Increased oxidative stress induced by exposure to diesel fuel upregulated the expression of miR-21, miR-30e, miR-215 and miR-144 in the blood of patients with mild asthma. The upregulation of miR-144 resulted in reduction of its target protein Nrf2 and this then caused decreased levels of glutamate cysteine ligase catalytic subunit (GCLC) and NAD(P) H: quinone oxidoreduxtase-1 (NQO1). Treatment with N-acetylcysteine (NAC) attenuated this diesel fuel-induced elevation of oxidative stress and the expression of miR-144 and miR-21 (Yamamoto et al., 2013).

The studies discussed above suggest that different antioxidants affect the expression and type of miRs in a variety ways. Some antioxidants (resveratrol and curcumin) can both increase and decrease the expression of miRs, others (isoflavone and quercetin) are only reported to enhance them, while others (genistein and NAC) may only decrease them. It is interesting to note that resveratrol treatment upregulates and downregulates the expression levels of miR-21, whereas curcumin and NAC only downregulate the expression of miR-21. Upregulation of miR-21 appears to reduce the levels of pro-inflammatory cytokines, whereas its downregulation reduces the intensity of oxidative stress by enhancing Nrf2 level. The same microRNA appears to target the mRNAs for several proteins thus facilitating a decrease in both oxidative stress and inflammation.

The upregulation and downregulation of miR-21 by resveratrol involve different target proteins but the overall effect is the reduction of oxidative stress and inflammatory processes. Similarly, miR146a was upregulated by the quercetin treatment, while it was down regulated by the treatment with curcumin and coenzyme Q10. However differing target proteins lead to the amelioration of oxidant and inflammatory event in either case.

New investigations on the effect of antioxidants on changes in the expression of miRs in cultured hair cells and SGNs and in animals following treatment with ototoxic agents should be performed.

Table 3 summarizes data on the effects of antioxidants on changes in the expression of miRs in non-auditory cells.

TABLE 3
www.frontiersin.org

Table 3. Effects of antioxidants compounds on the expression of miRs.

Conclusion

Increased oxidative stress and chronic inflammation play an important role in the initiation and progression of hearing loss induced by diverse ototoxic agents or adverse health conditions. Some studies show that the expression of miRs is altered in hearing loss. Although increased oxidative damage and inflammation are involved in the pathogenesis of hearing disorders, the relation of these biochemical events to the expression of miRs on auditory cells remains unclear. However, in case of the non-auditory cells (neurons and glia cells), ROS and pro-inflammatory cytokines mediate their degenerative effects to some extent by changing the expression of miRs in a way that allows increased production of pro-apoptotic proteins. Therefore, it is likely that a parallel mechanism of degeneration of the auditory system by these processes may be found in hearing disorders. While antioxidants protect against oxidative damage in hearing disorders, it is unknown whether they provide such protection by altering the expression of miRs. The fact that antioxidants protect the non-auditory cells against oxidative damage by altering the expression of miRs suggests that a similar mechanism of protection by antioxidants may exist in hearing disorders. New studies are suggested to fill the gaps that exist on the understanding the role of miRs in the pathogenesis of hearing disorders.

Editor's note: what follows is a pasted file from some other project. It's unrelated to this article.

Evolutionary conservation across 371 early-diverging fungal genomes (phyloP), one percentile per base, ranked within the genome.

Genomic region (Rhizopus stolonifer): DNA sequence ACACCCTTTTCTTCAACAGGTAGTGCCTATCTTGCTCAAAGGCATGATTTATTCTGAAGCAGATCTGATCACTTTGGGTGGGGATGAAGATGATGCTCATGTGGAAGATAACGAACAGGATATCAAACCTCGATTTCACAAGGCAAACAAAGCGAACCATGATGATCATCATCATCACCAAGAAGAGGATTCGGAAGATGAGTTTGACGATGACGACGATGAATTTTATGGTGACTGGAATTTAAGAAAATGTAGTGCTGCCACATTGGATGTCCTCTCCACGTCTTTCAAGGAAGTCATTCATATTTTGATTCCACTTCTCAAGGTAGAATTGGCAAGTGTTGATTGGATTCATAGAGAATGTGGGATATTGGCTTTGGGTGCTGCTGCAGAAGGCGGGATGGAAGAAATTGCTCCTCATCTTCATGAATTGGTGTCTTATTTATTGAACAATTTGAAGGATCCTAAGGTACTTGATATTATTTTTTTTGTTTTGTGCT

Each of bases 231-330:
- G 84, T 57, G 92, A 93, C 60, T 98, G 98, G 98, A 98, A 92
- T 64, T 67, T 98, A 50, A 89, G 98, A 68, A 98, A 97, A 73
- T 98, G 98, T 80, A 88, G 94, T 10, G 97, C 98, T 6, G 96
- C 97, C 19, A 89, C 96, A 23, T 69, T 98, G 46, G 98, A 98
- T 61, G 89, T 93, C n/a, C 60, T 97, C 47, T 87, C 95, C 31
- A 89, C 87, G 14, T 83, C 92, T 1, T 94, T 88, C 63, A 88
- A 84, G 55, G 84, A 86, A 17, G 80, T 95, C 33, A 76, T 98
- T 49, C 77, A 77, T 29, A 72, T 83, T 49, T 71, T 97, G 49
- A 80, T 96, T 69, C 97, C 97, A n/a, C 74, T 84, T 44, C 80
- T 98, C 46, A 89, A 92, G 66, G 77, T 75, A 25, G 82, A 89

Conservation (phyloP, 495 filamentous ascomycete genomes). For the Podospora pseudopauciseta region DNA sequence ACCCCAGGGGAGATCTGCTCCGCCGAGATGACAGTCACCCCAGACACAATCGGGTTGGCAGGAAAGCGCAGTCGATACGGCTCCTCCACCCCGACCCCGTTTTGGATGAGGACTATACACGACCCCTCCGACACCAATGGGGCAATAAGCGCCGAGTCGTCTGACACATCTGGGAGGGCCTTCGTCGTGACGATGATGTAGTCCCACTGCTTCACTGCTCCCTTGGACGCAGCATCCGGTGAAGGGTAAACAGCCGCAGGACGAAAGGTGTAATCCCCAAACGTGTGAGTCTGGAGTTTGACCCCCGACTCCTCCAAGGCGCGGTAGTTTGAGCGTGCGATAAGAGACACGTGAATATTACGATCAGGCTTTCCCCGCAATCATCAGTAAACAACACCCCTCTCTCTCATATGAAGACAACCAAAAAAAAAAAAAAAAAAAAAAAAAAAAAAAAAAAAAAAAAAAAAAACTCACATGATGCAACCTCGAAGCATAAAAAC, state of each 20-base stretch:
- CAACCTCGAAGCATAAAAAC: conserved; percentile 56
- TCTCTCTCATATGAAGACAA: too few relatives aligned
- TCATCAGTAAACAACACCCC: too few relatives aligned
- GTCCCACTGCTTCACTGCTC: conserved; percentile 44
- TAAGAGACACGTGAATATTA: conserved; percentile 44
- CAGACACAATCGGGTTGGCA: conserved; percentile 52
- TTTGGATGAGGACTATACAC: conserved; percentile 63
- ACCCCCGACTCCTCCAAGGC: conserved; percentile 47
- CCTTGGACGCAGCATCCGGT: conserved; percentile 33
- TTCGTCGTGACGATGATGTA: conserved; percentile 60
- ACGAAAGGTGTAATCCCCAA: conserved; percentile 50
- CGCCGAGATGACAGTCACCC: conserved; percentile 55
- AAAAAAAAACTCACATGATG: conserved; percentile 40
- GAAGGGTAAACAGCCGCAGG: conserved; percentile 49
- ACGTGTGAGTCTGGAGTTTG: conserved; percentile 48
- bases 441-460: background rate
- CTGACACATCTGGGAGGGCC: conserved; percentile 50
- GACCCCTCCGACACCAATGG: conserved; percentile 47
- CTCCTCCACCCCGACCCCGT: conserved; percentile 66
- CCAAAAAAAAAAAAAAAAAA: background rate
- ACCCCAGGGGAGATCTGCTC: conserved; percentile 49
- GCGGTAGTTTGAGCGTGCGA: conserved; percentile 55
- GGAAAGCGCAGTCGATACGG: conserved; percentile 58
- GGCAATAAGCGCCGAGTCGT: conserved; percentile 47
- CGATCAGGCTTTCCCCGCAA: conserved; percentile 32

Author Contributions

SCB has contributed to the writing and discussion of the contents of the manuscript. KNP is responsible for the concept, research, and writing the manuscript.

Funding

The accepted manuscripts in the Research Topic will be sponsored by the Hearing Center of Excellence (HCE).

Conflict of Interest Statement

The author KNP is the Chief Scientific Officer of Engage Global that distributes nutritional products.

The other author declares that the research was conducted in the absence of any commercial or financial relationships that could be construed as a potential conflict of interest.

References

Aminpour, S., Tinling, S. P., and Brodie, H. A. (2005). Role of tumor necrosis factor-α in sensorineural hearing loss after bacterial meningitis. Otol. Neurotol. 26, 602–609. doi: 10.1097/01.mao.0000178121.28365.0d

PubMed Abstract | CrossRef Full Text | Google Scholar

Angeli, S. I., Liu, X. Z., Yan, D., Balkany, T., and Telischi, F. (2005). Coenzyme Q-10 treatment of patients with a 7445A→G mitochondrial DNA mutation stops the progression of hearing loss. Acta Otolaryngol. 125, 510–512. doi: 10.1080/00016480510026232

PubMed Abstract | CrossRef Full Text | Google Scholar

Baselga-Escudero, L., Blade, C., Ribas-Latre, A., Casanova, E., Suárez, M., Torres, J. L., et al. (2014). Resveratrol and EGCG bind directly and distinctively to miR-33a and miR-122 and modulate divergently their levels in hepatic cells. Nucleic Acids Res. 42, 882–892. doi: 10.1093/nar/gkt1011

PubMed Abstract | CrossRef Full Text | Google Scholar

Basu, A., Drame, A., Muñoz, R., Gijsbers, R., Debyser, Z., Leon De, M., et al. (2012). Pathway specific gene expression profiling reveals oxidative stress genes potentially regulated by transcription co-activator LEDGF/p75 in prostate cancer cells. Prostate 72, 597–611. doi: 10.1002/pros.21463

PubMed Abstract | CrossRef Full Text | Google Scholar

Boesch-Saadatmandi, C., Wagner, A. E., Wolffram, S., and Rimbach, G. (2012). Effect of quercetin on inflammatory gene expression in mice liver in vivo—role of redox factor 1, miRNA-122 and miRNA-125b. Pharmacol. Res. 65, 523–530. doi: 10.1016/j.phrs.2012.02.007